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The Silicon Valley Hyundai engineering team that works on Elevate, a walking concept car, is continually coached as if they’re on a perennial diet. Attention to weight is the team’s marching orders: If someone specs a connector to send a signal, it raises automatic questions about if a wireless signal is sufficient. It’s the same design mentality for fasteners—use glue or explore parts consolidation—and even reconsider paint when it’s possible to substitute dyed plastic.
The team, part of Hyundai Motor’s CRADLE corporate venturing and open innovation business, is designing a new class of electric ultimate mobility vehicles (UMVs) from a blank slate with the goal of shaving 500 kg from conventionally-designed vehicles of a similar size. Elevate, along with the Tiger cargo transport variation revealed in February, must climb a 5-foot wall, walk over diverse terrain and drive at standard highway speeds—all while keeping its body and passengers level.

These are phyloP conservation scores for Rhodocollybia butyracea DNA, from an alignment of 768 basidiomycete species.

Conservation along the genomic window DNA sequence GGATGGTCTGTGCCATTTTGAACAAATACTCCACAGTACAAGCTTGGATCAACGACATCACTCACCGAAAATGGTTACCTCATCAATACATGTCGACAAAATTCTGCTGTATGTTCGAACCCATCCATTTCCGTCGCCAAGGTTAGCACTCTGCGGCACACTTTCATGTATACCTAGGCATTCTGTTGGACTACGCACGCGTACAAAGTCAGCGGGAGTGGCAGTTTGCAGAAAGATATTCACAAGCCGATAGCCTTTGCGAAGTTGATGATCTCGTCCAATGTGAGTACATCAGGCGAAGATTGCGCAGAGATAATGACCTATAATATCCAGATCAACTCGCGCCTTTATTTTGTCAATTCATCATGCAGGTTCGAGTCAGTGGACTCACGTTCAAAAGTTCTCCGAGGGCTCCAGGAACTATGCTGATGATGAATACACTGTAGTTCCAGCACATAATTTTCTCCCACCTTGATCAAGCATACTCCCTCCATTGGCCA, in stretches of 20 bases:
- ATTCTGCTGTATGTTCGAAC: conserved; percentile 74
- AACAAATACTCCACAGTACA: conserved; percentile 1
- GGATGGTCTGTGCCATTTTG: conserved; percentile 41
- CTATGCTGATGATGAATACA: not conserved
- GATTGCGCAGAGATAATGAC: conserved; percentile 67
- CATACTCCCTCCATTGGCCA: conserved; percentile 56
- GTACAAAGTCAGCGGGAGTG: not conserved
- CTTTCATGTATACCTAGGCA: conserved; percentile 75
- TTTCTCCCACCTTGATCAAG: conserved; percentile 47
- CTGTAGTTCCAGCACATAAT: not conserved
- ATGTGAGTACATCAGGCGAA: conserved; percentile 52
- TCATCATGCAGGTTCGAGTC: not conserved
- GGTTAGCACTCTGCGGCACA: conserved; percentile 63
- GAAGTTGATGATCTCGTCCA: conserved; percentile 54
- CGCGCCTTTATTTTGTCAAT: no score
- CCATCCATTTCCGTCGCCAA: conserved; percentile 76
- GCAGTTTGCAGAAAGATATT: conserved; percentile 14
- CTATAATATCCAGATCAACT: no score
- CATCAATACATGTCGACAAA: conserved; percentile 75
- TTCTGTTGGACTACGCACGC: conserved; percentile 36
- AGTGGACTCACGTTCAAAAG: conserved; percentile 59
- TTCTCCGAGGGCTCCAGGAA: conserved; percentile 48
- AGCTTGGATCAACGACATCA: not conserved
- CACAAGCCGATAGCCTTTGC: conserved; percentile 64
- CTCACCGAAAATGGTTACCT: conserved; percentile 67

With such specific objectives, lightweighting is one of the bedrock design strategies, and generative design tools paired with additive manufacturing (AM) technologies have become a invaluable staple.